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15 Jul 2009

The Wild as Will and Mediation at Wiebke Morgan, London

© Cablecar, Suzanne Moxhay, 2008

The Wild as Will and Mediation


26 June - 26 July 2009

Thur – Sun 12am – 6pm

+44(0)20-8983 0708

6 Cyprus Street
E2 0NN
United Kingdom

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Work by Daniel Lehan, Suzanne Moxhay and Nicholas Symes, three artists who share an interest in the re-processing of existing cultural production to create realities of varying degrees of conviction and unease, reflections of imaginative worlds built from material culture, or even immaterial mediations and representations, rather than from 'natural' or 'direct' experience.

Daniel Lehan's installation transposes the romantic notion of the artist struggling to realize his vision into a bathetic, yet perversely difficult, attempt to bring a fantasy of a blooming wilderness (taken from the 1960s children's TV serial 'the Singing Ringing Tree') into the objective world. A video shows Lehan 'as' a bear (the bear in the TV serial was itself a prince transformed into a bear, and was always obviously a man in a bear costume) making flowers, doves and a magical tree, the material components of the piece on display. Is the viewer presented with a video documenting a (bizarre) process for making art objects, or with props used in a performance video, or yet something else ? The audience is left negotiating between three realities: the objects in the gallery, the original fiction they're tied to, and the new narrative (whose relationship to truth and fiction is unclear) through which they've been salvaged.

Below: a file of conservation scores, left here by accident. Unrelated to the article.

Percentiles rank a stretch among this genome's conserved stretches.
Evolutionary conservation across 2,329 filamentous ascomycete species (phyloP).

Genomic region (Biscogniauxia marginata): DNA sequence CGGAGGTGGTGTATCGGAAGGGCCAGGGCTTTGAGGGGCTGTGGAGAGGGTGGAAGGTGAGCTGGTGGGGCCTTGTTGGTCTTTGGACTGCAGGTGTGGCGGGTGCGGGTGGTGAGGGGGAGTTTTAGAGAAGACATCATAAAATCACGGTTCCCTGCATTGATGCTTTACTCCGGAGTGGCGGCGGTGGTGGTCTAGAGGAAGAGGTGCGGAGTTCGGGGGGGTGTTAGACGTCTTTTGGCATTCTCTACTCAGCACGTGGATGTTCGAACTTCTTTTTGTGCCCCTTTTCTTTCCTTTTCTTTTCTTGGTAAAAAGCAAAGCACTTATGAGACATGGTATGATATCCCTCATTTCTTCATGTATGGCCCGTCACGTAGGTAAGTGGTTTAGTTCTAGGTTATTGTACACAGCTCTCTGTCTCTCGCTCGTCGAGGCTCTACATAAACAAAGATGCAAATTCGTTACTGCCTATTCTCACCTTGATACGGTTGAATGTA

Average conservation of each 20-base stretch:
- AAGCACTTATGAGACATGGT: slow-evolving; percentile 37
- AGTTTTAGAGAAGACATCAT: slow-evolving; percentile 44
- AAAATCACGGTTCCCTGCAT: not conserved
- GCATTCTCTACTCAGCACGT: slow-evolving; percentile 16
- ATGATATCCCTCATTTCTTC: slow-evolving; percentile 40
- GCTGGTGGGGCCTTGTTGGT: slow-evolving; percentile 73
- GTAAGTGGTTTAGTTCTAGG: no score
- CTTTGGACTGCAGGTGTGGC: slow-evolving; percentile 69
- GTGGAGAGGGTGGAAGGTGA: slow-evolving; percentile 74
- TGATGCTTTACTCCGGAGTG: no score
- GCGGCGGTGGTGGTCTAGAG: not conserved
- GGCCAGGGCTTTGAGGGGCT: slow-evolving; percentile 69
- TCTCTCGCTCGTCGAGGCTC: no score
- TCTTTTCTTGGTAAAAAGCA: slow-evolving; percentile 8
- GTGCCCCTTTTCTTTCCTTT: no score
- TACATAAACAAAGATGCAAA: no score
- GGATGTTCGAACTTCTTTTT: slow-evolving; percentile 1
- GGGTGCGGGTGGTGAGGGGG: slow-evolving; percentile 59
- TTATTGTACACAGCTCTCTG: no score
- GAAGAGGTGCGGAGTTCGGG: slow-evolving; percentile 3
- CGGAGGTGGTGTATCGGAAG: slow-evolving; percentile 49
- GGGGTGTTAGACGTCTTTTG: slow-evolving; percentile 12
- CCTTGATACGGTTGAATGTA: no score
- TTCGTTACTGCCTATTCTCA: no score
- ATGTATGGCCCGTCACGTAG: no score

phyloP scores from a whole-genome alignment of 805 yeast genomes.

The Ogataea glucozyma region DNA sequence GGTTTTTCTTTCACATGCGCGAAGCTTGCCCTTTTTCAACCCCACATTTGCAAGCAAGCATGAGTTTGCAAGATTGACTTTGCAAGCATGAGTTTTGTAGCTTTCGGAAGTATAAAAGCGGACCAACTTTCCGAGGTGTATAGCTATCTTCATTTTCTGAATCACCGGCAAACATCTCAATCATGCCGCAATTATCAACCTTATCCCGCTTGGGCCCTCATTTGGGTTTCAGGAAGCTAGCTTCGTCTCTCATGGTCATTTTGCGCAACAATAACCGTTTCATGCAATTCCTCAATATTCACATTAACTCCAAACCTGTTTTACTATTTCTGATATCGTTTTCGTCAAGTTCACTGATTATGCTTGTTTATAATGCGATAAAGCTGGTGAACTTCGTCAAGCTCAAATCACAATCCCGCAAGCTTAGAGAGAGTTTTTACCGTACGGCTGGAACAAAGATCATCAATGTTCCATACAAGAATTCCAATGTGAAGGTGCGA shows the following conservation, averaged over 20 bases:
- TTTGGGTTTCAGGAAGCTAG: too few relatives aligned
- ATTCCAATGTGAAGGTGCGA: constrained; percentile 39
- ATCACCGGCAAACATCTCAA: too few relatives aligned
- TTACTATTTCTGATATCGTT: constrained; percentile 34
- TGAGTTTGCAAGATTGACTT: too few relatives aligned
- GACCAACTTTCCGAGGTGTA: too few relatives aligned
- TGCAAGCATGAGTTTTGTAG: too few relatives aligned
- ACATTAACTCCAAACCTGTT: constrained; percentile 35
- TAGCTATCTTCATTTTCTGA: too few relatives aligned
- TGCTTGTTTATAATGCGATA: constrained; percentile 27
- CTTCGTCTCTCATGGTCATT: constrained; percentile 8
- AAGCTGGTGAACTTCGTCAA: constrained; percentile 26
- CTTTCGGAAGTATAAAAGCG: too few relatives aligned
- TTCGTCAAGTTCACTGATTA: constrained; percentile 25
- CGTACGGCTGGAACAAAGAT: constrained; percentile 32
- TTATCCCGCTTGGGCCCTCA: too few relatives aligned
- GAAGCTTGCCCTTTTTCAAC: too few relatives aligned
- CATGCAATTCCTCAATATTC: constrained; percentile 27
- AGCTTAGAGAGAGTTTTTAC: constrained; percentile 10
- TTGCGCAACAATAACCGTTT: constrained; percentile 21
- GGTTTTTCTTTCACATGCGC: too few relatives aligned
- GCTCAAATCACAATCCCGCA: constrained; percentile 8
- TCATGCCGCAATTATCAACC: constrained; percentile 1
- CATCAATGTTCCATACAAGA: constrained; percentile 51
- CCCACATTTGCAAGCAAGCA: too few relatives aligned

Suzanne Moxhay's 'Cablecar' presents us with an ideal, if dystopian, world of wilderness as spectacle. As real as the most convincing of dreams, yet simultaneously suggestive of a missing film that might have married the Western with Tarkovsky's 'Stalker', 'Cablecar' is even more radical and poignant in its constructedness. Derived from a three dimensional collage of cut-outs, assembled and re-photographed in the studio by Moxhay using her extensive archive of found imagery, the piece's transposition and reorganization of photographic material across time and space (both real and illusory), undermines any remaining sense of the objectivity of photographic landscape, and further problematises our attachment to straightforward readings of photographic space in general. In creating an image that represents a landscape existing only in the imagination, while at another level remaining a document of the physical material of photography and its malleability, Moxhay has crafted the most sophisticated of double-takes and raised fresh questions about photographic ontology.

In Nicholas Symes' piece, processes of appropriation and distortion take a more physical, and more personal, form. Constructed by combining sections of Thames driftwood and other discarded timber and then working on the assemblage with hand and machine tools and by other means, Symes has reproduced the effect of natural weathering processes on an imaginary unvalued object. Typically for Symes, the work is a labour-intensive hiding in plain sight that celebrates formal and material qualities in a way we would associate with minimalism, but in a form painstakingly disguised as a found object (and, in a double irony, actually created from found materials, the oversupply of the modern world).